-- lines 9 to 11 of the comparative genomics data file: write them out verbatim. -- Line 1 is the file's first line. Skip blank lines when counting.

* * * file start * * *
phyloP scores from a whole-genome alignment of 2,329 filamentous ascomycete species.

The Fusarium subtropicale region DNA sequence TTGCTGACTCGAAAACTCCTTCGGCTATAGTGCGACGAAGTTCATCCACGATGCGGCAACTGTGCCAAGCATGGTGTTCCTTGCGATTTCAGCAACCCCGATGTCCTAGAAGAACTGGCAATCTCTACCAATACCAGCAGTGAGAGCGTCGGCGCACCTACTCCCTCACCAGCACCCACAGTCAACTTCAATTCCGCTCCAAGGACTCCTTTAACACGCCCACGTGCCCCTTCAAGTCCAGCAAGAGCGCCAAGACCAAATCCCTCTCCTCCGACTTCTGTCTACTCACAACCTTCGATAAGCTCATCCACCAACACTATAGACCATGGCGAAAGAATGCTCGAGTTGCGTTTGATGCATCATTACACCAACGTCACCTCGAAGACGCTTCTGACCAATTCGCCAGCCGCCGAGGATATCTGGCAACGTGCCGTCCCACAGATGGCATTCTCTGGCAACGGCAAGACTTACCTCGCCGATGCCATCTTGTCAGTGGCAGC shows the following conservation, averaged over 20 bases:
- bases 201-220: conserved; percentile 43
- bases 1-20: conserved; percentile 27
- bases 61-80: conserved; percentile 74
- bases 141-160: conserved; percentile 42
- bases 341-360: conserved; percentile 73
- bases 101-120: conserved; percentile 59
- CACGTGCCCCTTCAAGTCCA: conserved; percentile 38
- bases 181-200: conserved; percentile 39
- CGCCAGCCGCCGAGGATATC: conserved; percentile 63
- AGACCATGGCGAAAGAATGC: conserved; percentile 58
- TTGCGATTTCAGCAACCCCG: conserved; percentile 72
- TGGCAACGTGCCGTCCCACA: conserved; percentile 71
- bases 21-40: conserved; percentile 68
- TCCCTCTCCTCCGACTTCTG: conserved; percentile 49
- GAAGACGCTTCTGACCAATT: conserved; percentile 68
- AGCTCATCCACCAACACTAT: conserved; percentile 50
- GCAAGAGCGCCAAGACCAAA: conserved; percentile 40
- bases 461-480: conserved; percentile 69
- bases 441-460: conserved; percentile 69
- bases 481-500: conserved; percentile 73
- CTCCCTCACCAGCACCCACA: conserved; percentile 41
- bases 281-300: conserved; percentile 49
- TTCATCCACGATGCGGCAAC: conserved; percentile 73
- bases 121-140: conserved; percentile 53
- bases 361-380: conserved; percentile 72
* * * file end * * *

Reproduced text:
- CACGTGCCCCTTCAAGTCCA: conserved; percentile 38
- bases 181-200: conserved; percentile 39
- CGCCAGCCGCCGAGGATATC: conserved; percentile 63